It’s a good thing Knox included that “unless we have been prepared” clause, because I would’ve whipped out Ellery Queen’s The Siamese Twin Mystery in response. Not only is this a brilliant mystery story, conjoined twins are major characters in there. Like the ban against “Chinamen”, this seems like a ban for the cop-out endings.


“Mary, why didn’t you tell me you saw me strangle Mrs. Featherblossom in the alleyway? I would’ve been able to tell you about my evil twin brother Patrick who escaped from Dartmoor a year ago and has been committing murders posing as me!”
“Oh, John! I didn’t know if I could trust you!”
“Oh, Mary!”
“Oh, John!”


Once again: it’s possible to break this rule with ingenuity, but when the hacks get their hands on this twist, it is tiresome.

In fact, this seems to be the major facet of Ronald Knox’s Decalogue. Despite the impressive “Ten Commandments” title, Golden Age authors probably didn't take them that seriously. Each rule here has been broken in the best of mysteries, which will defy any attempt to create a set of rules. Only one rule stands: fair play with the clues. And I don’t think this is such a bad thing. It’s simply something that defines the genre, just like poetry is defined by verse. If an author can’t work with such a stricture, they’re in the wrong genre and they ought to leave the mystery alone right away.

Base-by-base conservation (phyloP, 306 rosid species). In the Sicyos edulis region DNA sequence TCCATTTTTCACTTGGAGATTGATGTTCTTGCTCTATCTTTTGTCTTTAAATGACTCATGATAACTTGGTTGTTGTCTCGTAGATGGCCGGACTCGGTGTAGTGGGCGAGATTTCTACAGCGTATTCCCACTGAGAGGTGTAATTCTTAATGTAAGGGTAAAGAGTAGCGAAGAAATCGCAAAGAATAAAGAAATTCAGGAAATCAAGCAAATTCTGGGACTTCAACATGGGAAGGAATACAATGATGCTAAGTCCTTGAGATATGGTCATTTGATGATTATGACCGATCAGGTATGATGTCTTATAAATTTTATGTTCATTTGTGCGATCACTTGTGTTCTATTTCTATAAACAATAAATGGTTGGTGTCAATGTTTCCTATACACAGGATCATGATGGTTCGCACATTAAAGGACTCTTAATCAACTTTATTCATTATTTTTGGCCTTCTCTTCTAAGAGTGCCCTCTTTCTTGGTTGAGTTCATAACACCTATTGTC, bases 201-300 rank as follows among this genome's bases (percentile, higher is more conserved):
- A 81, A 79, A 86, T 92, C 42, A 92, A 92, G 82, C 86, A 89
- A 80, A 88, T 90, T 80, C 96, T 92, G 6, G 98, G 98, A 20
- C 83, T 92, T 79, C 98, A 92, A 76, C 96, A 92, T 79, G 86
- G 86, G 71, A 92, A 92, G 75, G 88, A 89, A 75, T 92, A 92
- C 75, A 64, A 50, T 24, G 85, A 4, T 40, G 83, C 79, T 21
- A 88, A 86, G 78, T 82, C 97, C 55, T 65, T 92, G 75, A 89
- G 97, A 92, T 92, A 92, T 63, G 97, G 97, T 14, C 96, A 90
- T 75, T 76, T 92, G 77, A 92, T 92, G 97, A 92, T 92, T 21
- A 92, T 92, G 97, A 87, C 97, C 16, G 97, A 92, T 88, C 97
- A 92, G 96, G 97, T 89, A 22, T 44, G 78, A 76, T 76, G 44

An incentive
to play fair...
In order to engage the reader’s active participation, there is an unwritten reader-author contract, where both sides agree to play fairly. This isn’t because breaking rules is “bad form to say the least”, but because by sticking to this fair-play standard we can gauge an author’s ingenuity and separate the ones worth reading from the derivative hacks it’s best to forget.